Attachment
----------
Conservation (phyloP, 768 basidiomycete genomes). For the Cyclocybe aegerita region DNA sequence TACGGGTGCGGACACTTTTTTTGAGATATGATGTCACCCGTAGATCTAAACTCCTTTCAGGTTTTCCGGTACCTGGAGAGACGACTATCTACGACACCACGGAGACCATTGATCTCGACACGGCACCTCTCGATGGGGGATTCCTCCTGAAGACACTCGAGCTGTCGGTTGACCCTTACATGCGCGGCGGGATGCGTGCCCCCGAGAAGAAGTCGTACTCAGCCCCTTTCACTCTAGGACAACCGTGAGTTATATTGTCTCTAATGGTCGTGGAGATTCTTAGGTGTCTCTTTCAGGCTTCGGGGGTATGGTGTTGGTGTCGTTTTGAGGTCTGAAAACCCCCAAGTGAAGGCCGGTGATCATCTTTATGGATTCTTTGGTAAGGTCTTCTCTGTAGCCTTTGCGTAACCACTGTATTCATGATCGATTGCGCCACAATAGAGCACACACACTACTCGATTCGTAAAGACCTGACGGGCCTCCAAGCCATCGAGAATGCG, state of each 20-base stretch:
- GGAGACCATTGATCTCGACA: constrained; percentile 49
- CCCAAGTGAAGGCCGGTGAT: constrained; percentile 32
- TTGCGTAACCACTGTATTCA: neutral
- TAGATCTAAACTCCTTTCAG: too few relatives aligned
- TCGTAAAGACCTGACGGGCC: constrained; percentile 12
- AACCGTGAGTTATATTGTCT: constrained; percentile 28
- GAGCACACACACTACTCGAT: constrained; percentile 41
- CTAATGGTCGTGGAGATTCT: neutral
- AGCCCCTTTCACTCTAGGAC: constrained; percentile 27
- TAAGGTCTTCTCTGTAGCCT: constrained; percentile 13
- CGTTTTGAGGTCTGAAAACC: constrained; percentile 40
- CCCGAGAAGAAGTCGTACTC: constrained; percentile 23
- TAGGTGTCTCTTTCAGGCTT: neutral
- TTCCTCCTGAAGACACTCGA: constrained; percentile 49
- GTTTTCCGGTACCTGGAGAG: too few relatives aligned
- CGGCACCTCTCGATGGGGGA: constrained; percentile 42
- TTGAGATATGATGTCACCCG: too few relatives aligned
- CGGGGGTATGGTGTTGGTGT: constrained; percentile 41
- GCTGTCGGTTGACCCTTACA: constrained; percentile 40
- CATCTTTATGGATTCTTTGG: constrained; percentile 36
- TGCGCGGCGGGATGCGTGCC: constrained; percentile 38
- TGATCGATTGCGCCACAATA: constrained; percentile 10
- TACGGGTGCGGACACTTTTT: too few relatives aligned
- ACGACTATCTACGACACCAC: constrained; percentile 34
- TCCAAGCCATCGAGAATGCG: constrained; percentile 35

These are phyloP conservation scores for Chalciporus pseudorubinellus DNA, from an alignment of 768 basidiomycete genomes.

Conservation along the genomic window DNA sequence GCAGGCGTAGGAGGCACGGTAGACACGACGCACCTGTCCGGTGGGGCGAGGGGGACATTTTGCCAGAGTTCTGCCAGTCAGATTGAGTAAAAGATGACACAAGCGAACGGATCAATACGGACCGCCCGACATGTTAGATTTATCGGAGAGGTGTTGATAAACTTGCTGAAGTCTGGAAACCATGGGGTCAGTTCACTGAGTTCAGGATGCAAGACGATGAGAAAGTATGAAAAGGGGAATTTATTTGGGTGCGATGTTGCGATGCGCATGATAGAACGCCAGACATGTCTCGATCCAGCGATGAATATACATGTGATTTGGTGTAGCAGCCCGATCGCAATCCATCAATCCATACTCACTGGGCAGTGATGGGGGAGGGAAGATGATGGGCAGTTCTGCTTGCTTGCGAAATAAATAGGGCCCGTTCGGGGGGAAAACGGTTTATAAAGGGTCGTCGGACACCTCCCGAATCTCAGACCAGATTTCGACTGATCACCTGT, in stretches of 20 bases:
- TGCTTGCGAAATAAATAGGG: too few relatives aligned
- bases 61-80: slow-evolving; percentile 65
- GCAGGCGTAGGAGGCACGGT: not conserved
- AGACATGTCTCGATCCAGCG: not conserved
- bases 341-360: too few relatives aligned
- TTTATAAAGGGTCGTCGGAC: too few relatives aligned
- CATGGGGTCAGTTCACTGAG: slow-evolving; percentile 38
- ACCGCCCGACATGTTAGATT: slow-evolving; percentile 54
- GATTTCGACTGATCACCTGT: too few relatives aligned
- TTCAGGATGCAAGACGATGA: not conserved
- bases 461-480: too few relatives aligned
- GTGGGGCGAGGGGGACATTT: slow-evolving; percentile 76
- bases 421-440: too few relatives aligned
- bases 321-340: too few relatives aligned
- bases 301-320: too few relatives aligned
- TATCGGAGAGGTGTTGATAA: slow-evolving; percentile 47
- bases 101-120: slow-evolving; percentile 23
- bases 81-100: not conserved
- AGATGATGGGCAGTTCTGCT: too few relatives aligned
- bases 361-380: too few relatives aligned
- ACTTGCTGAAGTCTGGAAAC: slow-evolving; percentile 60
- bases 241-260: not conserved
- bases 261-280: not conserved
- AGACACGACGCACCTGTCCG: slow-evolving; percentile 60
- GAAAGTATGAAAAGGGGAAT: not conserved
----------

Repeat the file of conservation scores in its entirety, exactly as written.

Conservation (phyloP, 768 basidiomycete genomes). For the Cyclocybe aegerita region DNA sequence TACGGGTGCGGACACTTTTTTTGAGATATGATGTCACCCGTAGATCTAAACTCCTTTCAGGTTTTCCGGTACCTGGAGAGACGACTATCTACGACACCACGGAGACCATTGATCTCGACACGGCACCTCTCGATGGGGGATTCCTCCTGAAGACACTCGAGCTGTCGGTTGACCCTTACATGCGCGGCGGGATGCGTGCCCCCGAGAAGAAGTCGTACTCAGCCCCTTTCACTCTAGGACAACCGTGAGTTATATTGTCTCTAATGGTCGTGGAGATTCTTAGGTGTCTCTTTCAGGCTTCGGGGGTATGGTGTTGGTGTCGTTTTGAGGTCTGAAAACCCCCAAGTGAAGGCCGGTGATCATCTTTATGGATTCTTTGGTAAGGTCTTCTCTGTAGCCTTTGCGTAACCACTGTATTCATGATCGATTGCGCCACAATAGAGCACACACACTACTCGATTCGTAAAGACCTGACGGGCCTCCAAGCCATCGAGAATGCG, state of each 20-base stretch:
- GGAGACCATTGATCTCGACA: constrained; percentile 49
- CCCAAGTGAAGGCCGGTGAT: constrained; percentile 32
- TTGCGTAACCACTGTATTCA: neutral
- TAGATCTAAACTCCTTTCAG: too few relatives aligned
- TCGTAAAGACCTGACGGGCC: constrained; percentile 12
- AACCGTGAGTTATATTGTCT: constrained; percentile 28
- GAGCACACACACTACTCGAT: constrained; percentile 41
- CTAATGGTCGTGGAGATTCT: neutral
- AGCCCCTTTCACTCTAGGAC: constrained; percentile 27
- TAAGGTCTTCTCTGTAGCCT: constrained; percentile 13
- CGTTTTGAGGTCTGAAAACC: constrained; percentile 40
- CCCGAGAAGAAGTCGTACTC: constrained; percentile 23
- TAGGTGTCTCTTTCAGGCTT: neutral
- TTCCTCCTGAAGACACTCGA: constrained; percentile 49
- GTTTTCCGGTACCTGGAGAG: too few relatives aligned
- CGGCACCTCTCGATGGGGGA: constrained; percentile 42
- TTGAGATATGATGTCACCCG: too few relatives aligned
- CGGGGGTATGGTGTTGGTGT: constrained; percentile 41
- GCTGTCGGTTGACCCTTACA: constrained; percentile 40
- CATCTTTATGGATTCTTTGG: constrained; percentile 36
- TGCGCGGCGGGATGCGTGCC: constrained; percentile 38
- TGATCGATTGCGCCACAATA: constrained; percentile 10
- TACGGGTGCGGACACTTTTT: too few relatives aligned
- ACGACTATCTACGACACCAC: constrained; percentile 34
- TCCAAGCCATCGAGAATGCG: constrained; percentile 35

These are phyloP conservation scores for Chalciporus pseudorubinellus DNA, from an alignment of 768 basidiomycete genomes.

Conservation along the genomic window DNA sequence GCAGGCGTAGGAGGCACGGTAGACACGACGCACCTGTCCGGTGGGGCGAGGGGGACATTTTGCCAGAGTTCTGCCAGTCAGATTGAGTAAAAGATGACACAAGCGAACGGATCAATACGGACCGCCCGACATGTTAGATTTATCGGAGAGGTGTTGATAAACTTGCTGAAGTCTGGAAACCATGGGGTCAGTTCACTGAGTTCAGGATGCAAGACGATGAGAAAGTATGAAAAGGGGAATTTATTTGGGTGCGATGTTGCGATGCGCATGATAGAACGCCAGACATGTCTCGATCCAGCGATGAATATACATGTGATTTGGTGTAGCAGCCCGATCGCAATCCATCAATCCATACTCACTGGGCAGTGATGGGGGAGGGAAGATGATGGGCAGTTCTGCTTGCTTGCGAAATAAATAGGGCCCGTTCGGGGGGAAAACGGTTTATAAAGGGTCGTCGGACACCTCCCGAATCTCAGACCAGATTTCGACTGATCACCTGT, in stretches of 20 bases:
- TGCTTGCGAAATAAATAGGG: too few relatives aligned
- bases 61-80: slow-evolving; percentile 65
- GCAGGCGTAGGAGGCACGGT: not conserved
- AGACATGTCTCGATCCAGCG: not conserved
- bases 341-360: too few relatives aligned
- TTTATAAAGGGTCGTCGGAC: too few relatives aligned
- CATGGGGTCAGTTCACTGAG: slow-evolving; percentile 38
- ACCGCCCGACATGTTAGATT: slow-evolving; percentile 54
- GATTTCGACTGATCACCTGT: too few relatives aligned
- TTCAGGATGCAAGACGATGA: not conserved
- bases 461-480: too few relatives aligned
- GTGGGGCGAGGGGGACATTT: slow-evolving; percentile 76
- bases 421-440: too few relatives aligned
- bases 321-340: too few relatives aligned
- bases 301-320: too few relatives aligned
- TATCGGAGAGGTGTTGATAA: slow-evolving; percentile 47
- bases 101-120: slow-evolving; percentile 23
- bases 81-100: not conserved
- AGATGATGGGCAGTTCTGCT: too few relatives aligned
- bases 361-380: too few relatives aligned
- ACTTGCTGAAGTCTGGAAAC: slow-evolving; percentile 60
- bases 241-260: not conserved
- bases 261-280: not conserved
- AGACACGACGCACCTGTCCG: slow-evolving; percentile 60
- GAAAGTATGAAAAGGGGAAT: not conserved